LARQ uses crisp product images and animations to make us genuinely excited about something as simple as drinking water. The reusable water bottle retailer persuades us to join their Bottle Movement and explore more of their stylish products through spot-on copywriting, color-block product features and an interactive plastic waste calculator.
Adding multi-regional capabilities (using BigCommerce) was another pivotal moment. According to LARQ, their conversions increased by 80% within three months.
Modular furniture retailer Burrow skipped words in favor of a home page video to demonstrate their main value proposition — assembling new furniture can be fun, quick, and tool-less. Using a mix of product and lifestyle pics, Burrow makes it easy to picture their latest designs in your home, customize them for the right fit, and order in several clicks.
We rave about Skullcandy pretty often, but it's hard to do better than this with an ecommerce store. They expertly offset bright colors with a signature black website design to create a sleek, luxurious feeling. Products are easy to discover, review in great detail on video, and then read on the specs. Though their primary market is audio, browsing Skullcandy's website is a delightful sensory experience due to their expert use of visuals, material design elements and video.
Solo Stove website is an admirable example of how to use iconography in ecommerce. The fire pit manufacturer made custom icons for each product category to better convey what they are selling and highlight some of the main product specs. How-to product videos, illustrations and FAQ sections highlight their main point further — their products are durable, easy-to-use and well worth the price.
Bliss' website is absolute cotton eye-candy. The spa-powered skincare brand uses three dominant colors — Millennial pink, baby blue and Gen Z yellow — to visually appeal to their primary buyer personas. The funky and friendly brand attitude is further reinforced through microcopy. The wording of button copy, section titles, and form descriptions makes you feel as if you are talking about your skincare routine with a friend.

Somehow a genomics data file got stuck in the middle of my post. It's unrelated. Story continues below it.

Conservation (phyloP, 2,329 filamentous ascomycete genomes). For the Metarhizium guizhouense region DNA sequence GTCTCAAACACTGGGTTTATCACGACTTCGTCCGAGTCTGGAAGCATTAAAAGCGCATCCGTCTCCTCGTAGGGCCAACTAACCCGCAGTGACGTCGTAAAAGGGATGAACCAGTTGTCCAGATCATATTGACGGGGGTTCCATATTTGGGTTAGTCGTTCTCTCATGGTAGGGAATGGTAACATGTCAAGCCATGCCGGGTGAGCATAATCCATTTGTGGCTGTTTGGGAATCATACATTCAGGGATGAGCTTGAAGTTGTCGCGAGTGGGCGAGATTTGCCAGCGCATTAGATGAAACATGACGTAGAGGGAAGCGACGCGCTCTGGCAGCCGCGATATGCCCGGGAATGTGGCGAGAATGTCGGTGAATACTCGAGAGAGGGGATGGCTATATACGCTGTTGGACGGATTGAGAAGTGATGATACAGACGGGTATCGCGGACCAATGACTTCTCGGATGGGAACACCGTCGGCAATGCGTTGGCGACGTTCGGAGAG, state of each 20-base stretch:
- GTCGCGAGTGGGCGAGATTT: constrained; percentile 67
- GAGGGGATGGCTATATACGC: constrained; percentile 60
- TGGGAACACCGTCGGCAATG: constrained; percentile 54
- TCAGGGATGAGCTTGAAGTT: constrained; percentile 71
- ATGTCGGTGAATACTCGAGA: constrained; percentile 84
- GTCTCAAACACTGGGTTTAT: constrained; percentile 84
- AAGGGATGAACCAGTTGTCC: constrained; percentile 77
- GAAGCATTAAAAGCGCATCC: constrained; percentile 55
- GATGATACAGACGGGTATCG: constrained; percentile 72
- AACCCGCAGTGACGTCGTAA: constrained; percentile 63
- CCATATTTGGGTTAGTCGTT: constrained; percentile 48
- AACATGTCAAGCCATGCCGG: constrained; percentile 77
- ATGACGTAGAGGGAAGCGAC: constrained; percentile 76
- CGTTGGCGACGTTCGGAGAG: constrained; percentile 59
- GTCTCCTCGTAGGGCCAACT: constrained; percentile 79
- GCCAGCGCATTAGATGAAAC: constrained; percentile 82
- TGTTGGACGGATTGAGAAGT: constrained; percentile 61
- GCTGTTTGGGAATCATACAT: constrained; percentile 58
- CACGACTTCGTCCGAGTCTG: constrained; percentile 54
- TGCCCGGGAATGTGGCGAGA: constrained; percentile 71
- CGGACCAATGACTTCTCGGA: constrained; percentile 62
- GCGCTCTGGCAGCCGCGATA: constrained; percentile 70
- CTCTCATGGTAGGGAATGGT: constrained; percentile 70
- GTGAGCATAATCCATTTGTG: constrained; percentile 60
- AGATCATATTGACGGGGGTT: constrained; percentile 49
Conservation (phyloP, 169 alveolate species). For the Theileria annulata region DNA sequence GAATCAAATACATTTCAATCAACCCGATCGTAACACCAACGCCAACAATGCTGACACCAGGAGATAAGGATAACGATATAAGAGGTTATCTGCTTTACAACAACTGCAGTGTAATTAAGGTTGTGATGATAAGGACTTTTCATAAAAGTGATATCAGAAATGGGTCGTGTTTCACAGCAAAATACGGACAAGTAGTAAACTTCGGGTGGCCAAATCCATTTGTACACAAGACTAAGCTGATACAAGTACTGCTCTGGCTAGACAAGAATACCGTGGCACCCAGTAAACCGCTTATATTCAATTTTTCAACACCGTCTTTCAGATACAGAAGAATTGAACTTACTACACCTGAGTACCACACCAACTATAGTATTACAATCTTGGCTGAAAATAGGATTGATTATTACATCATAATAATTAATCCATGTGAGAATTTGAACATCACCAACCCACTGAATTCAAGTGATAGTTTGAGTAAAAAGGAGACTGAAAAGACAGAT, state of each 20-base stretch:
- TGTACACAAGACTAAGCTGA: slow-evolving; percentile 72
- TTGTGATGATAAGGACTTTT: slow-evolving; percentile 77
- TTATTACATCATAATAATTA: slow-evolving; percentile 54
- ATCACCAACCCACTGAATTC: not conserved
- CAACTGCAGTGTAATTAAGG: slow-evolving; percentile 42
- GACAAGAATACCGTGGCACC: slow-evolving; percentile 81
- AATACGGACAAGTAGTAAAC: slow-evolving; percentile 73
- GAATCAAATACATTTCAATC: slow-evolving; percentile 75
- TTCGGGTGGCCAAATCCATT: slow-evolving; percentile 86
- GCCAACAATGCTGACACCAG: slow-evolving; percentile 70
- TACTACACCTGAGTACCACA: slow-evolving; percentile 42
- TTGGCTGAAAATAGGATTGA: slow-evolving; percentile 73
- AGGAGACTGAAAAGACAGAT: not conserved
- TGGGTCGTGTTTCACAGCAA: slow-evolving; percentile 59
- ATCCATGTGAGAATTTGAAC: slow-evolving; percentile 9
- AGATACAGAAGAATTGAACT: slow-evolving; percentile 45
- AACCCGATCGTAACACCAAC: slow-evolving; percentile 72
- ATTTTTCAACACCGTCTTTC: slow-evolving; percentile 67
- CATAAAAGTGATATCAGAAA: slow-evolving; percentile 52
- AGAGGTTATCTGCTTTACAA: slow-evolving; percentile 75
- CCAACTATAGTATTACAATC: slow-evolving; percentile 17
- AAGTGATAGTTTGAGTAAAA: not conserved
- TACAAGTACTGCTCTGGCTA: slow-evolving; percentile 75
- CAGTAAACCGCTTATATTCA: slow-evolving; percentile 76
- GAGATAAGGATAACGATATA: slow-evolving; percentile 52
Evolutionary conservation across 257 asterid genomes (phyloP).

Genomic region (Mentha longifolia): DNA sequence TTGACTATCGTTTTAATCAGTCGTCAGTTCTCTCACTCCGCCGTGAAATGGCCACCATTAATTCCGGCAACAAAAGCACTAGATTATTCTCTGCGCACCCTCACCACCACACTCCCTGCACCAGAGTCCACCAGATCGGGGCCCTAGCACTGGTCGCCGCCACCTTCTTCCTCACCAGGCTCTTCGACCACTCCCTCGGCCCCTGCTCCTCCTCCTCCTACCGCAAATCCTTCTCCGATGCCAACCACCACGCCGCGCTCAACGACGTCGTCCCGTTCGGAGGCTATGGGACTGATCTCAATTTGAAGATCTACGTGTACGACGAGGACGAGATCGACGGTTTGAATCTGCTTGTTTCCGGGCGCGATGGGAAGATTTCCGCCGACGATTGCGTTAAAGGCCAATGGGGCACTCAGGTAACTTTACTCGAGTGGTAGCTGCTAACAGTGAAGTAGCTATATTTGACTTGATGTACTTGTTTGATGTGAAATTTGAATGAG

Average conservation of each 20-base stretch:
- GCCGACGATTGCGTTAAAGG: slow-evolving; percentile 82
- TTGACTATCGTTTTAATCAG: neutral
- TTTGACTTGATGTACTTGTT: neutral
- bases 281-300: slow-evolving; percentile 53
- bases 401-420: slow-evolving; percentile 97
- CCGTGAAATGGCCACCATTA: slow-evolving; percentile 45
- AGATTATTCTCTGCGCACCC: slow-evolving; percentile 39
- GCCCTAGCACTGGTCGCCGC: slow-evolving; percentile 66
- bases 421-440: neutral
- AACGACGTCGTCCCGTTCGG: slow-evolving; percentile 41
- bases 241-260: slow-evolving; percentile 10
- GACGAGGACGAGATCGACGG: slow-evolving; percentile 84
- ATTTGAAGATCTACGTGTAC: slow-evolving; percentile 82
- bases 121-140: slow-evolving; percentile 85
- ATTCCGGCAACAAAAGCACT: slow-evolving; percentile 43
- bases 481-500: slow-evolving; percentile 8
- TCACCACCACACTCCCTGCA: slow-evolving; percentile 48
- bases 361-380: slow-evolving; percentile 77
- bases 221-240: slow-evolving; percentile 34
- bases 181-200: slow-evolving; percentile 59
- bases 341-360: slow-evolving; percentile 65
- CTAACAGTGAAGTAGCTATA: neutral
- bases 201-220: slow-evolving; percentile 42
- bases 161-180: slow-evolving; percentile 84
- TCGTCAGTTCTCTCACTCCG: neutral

The Mountain has all the great design features of an ecommerce website. A straightforward navigation bar featuring main product categories prompts exploration. A service banner, placed under the header, immediately informs about shipping terms and possible delays — good practice for managing customer expectations.
The hero slider highlights the latest seasonal goodies and promos and encourages further discovery. With a wider range of product categories, The Mountain has done an excellent design job of organizing everything in categories to reduce the overwhelming feeling many ecommerce platforms can give you.
The website examples above were all designed by BigCommerce. The quality speaks for itself and here’s why enterprise clients and SMEs alike choose our ecommerce platform:
Pretty or functional ecommerce website? With BigCommerce you get both.
Think of ecommerce website design as building a house. First, you have to develop strong mortar and outer walls. BigCommerce provides you with the technical 'bricks' to place at the core of your online operations — no-code page builders, secure check-out, SEO-friendly codebase and more. You can mix and match different 'bricks' to assemble a tiny house or a 6-bedroom Victorian mansion.
We also don't limit you when it comes to the front or interior design. You can give your website a fully custom on-brand look without skimming on SEO, usability or security. At the same time, you can customize your back-end to match your operations by pairing the in-built core commerce with external integrations.
If you don’t feel like creating your store design from scratch, you can take a look around our theme store. With 150+ unique designs, you are bound to find something that pleases your eye. Browse options based on grid type, product catalog layout or industry. You can also review the best ecommerce themes, picked by our staff.
Every BigCommerce theme is responsive, mobile- and SEO-friendly, and optimized for usability. Using a premade theme is a shortcut to designing a great ecommerce website at a lower cost.
What if I want to design a truly custom ecommerce experience? Think third-party integrations and add-ons with AR apps, a custom CDN + CMS to support heavy-duty publishing and an ML-powered product recommendation engine on top with real-time data. Is BigCommerce still relevant to me?